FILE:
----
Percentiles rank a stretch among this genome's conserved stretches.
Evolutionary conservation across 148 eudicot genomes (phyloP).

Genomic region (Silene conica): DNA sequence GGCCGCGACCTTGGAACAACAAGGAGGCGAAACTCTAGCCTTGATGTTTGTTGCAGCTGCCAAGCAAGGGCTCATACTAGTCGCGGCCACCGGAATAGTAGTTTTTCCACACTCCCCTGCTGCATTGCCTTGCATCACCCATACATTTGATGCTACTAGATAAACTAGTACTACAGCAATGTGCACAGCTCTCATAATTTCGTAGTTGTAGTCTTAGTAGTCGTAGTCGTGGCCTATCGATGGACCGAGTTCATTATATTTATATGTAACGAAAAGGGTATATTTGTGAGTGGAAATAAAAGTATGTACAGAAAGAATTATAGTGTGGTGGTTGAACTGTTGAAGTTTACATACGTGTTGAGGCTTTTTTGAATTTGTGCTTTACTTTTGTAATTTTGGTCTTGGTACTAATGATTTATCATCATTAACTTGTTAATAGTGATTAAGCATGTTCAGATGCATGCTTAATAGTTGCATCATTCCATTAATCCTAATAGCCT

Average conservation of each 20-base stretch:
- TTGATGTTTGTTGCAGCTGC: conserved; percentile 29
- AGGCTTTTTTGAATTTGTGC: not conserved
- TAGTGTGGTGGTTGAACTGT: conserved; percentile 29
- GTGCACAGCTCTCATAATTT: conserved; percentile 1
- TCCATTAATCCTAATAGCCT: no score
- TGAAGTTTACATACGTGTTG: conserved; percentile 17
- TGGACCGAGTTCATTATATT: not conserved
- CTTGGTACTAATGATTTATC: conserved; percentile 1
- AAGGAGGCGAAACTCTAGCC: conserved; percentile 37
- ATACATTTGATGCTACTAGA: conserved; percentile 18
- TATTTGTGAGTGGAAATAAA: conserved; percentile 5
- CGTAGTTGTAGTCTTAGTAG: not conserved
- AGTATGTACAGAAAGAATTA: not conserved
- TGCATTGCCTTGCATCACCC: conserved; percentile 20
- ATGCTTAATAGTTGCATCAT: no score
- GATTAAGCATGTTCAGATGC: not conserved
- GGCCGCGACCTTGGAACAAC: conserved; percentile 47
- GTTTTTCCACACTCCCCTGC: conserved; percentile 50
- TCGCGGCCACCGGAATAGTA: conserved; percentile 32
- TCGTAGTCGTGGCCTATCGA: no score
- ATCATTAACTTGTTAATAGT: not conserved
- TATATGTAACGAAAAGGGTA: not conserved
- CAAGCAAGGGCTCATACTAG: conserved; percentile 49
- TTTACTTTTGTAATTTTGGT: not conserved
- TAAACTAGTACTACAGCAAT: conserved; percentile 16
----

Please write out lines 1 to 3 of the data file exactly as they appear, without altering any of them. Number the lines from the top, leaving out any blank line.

Percentiles rank a stretch among this genome's conserved stretches.
Evolutionary conservation across 148 eudicot genomes (phyloP).

Genomic region (Silene conica): DNA sequence GGCCGCGACCTTGGAACAACAAGGAGGCGAAACTCTAGCCTTGATGTTTGTTGCAGCTGCCAAGCAAGGGCTCATACTAGTCGCGGCCACCGGAATAGTAGTTTTTCCACACTCCCCTGCTGCATTGCCTTGCATCACCCATACATTTGATGCTACTAGATAAACTAGTACTACAGCAATGTGCACAGCTCTCATAATTTCGTAGTTGTAGTCTTAGTAGTCGTAGTCGTGGCCTATCGATGGACCGAGTTCATTATATTTATATGTAACGAAAAGGGTATATTTGTGAGTGGAAATAAAAGTATGTACAGAAAGAATTATAGTGTGGTGGTTGAACTGTTGAAGTTTACATACGTGTTGAGGCTTTTTTGAATTTGTGCTTTACTTTTGTAATTTTGGTCTTGGTACTAATGATTTATCATCATTAACTTGTTAATAGTGATTAAGCATGTTCAGATGCATGCTTAATAGTTGCATCATTCCATTAATCCTAATAGCCT